Nova Scotia’s decision to send children back to public schools in the midst of the COVID-19 Omicron wave has met with mixed reactions from parents across the province.
Education Minister Becky Druhan announced on Tuesday that the holiday break would be extended by a few days until January 10 to give families extra time to monitor for COVID-19 symptoms and order vaccine appointments.
Druhan said it would also give schools time to ensure classrooms are safe by removing extra furniture to provide more space and ensuring staff are updated on the latest public health protocols.
Some parents feel that students should not go back to the classroom yet, while others support the government’s plan.
Cindy Robichaud said she would have no problem sending her 14-year-old daughter to Bayview Community School in Chester, NS
‘School is a controlled environment’
She said she feels comfortable with the security measures the government imposes, including masking and not allowing non-essential visitors.
“The school is a controlled environment, so I know who she’s around and we know what kids she’s with and the teachers and staff,” Robicaud said, noting that her daughter is double-vaccinated.
Robichaud said that if people feel safe enough to go out to the grocery store or shop, they should feel safe sending their children to school.
She added that she has full confidence in public health.
“If they did not feel it was safe for the children to go back to school, they would not let the children go back,” she said.
Amy Grace is not so convinced.
Grace, whose six-year-old daughter attends Basinview Elementary School in Bedford, NS, said she is concerned about the lack of contact tracking in school cases going forward.
“It was my only form of security for my decision-making skills so I could send her to school and take into account what I understood was going on in my community,” Grace said in a phone interview Wednesday.
“Now we’re flying blind at this point.”
Grace said she was also concerned about Strang’s comments about how mild COVID-19 symptoms are in children. She said that while it may be true, it does not take into account the child’s family members.
“There’s an 83-year-old in the family who’s pretty close to us, and then I have to not see our support system? It’s a difficult decision to look at at all,” Grace said, adding that her daughter has only one dose of vaccine.
Grace said she wants to keep her child out of school for now, but realizes that other families can not make the same choice just as easily.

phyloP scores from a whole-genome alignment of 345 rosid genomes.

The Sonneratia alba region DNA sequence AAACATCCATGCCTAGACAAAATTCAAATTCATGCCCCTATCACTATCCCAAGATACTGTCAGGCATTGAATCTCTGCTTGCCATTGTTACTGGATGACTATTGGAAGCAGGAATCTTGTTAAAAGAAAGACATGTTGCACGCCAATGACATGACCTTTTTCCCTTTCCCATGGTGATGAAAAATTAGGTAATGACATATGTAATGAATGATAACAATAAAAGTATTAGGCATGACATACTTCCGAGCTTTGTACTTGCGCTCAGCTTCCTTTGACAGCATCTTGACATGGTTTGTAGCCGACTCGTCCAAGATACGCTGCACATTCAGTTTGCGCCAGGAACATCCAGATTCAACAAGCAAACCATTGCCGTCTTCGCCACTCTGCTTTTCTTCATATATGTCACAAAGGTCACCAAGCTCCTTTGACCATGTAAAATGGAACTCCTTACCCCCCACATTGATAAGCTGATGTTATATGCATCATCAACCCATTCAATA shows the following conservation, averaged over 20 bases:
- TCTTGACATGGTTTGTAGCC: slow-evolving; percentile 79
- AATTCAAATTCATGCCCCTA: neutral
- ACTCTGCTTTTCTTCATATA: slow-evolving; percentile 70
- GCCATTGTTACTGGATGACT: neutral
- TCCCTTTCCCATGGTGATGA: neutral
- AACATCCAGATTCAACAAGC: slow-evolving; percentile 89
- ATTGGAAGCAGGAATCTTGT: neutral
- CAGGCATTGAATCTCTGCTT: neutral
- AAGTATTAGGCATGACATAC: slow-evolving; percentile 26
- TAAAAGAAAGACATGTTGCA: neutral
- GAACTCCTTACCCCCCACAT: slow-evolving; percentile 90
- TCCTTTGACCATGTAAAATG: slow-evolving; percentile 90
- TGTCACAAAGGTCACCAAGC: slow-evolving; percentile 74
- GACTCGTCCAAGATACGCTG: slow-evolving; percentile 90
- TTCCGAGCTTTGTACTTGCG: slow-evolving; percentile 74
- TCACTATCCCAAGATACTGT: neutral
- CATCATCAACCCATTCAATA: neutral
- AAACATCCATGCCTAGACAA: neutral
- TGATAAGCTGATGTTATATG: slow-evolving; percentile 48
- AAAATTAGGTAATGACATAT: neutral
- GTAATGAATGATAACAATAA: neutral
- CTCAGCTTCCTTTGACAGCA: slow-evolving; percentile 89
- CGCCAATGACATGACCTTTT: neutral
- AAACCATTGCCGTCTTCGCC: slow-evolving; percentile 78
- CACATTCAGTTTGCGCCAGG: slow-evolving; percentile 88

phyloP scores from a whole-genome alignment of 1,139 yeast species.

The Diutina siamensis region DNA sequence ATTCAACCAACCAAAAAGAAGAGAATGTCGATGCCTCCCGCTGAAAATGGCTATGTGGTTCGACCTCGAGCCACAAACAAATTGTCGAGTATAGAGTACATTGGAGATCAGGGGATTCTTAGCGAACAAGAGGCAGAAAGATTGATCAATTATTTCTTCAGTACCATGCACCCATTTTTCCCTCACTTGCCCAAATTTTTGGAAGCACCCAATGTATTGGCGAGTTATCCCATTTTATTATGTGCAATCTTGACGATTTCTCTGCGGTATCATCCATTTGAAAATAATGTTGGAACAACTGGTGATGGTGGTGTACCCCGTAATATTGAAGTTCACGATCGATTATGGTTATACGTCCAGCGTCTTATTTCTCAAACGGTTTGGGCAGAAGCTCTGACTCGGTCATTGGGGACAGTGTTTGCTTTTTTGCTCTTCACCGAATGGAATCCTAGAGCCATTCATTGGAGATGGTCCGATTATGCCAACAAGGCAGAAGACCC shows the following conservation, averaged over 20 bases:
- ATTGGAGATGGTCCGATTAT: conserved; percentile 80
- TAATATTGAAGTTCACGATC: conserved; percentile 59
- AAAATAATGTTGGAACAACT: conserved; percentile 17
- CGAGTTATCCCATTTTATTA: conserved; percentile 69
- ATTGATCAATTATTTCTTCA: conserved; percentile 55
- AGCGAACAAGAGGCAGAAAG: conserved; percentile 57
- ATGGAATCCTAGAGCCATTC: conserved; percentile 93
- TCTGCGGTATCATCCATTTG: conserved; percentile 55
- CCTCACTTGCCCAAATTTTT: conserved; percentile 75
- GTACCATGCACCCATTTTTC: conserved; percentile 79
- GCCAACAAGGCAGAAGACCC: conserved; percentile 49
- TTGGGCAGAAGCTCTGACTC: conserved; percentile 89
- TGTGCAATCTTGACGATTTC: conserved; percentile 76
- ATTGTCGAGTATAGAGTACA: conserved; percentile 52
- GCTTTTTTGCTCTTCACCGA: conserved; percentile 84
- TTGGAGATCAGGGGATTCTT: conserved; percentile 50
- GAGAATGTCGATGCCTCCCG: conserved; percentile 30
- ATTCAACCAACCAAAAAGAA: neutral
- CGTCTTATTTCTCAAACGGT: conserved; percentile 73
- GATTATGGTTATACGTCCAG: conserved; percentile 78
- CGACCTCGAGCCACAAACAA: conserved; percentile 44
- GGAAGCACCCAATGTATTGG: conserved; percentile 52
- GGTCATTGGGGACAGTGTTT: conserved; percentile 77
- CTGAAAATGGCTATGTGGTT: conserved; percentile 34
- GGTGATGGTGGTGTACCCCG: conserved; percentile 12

She said there should be more opportunities for people who do not feel safe sending their children back to school, and believes the government’s approach is “one size fits all.”
Strang said during the briefing Tuesday that the best place for students is in schools, but he understands that some parents will not agree with the decision.
“I know this shift is going to be difficult, but it’s the right way forward,” he said.
“None of this is easy, and COVID has not been easy, but our basic point, we have always said we need to balance restrictions with the impact of restrictions.”
He also noted that the negative consequences of children and young people not being in school are significant, well-established and “must play an important factor.” Schools have been open for most of the pandemic.
Three-layer stitches must be distributed
Nova Scotia has been gripped by an increase in new COVID-19 cases over the past two weeks, with a maximum of 689 new cases reported on 23 December. On Wednesday, 24 people were hospitalized with the virus.
When teaching resumes, the province says there will be no major gatherings or events and that strict co-ordination will be implemented.
All staff and students will be given a three-layer fabric mask, and all students will be advised to wear them or equivalent.
The province plans to distribute faster tests to students, based on availability from the federal government. More information will be given to families during the week of January 4th.
Strang said vaccination of children and anyone eligible for a booster is an important protection for children, adding that about 40 percent of eligible five- to 11-year-olds in the province have not received their first shot.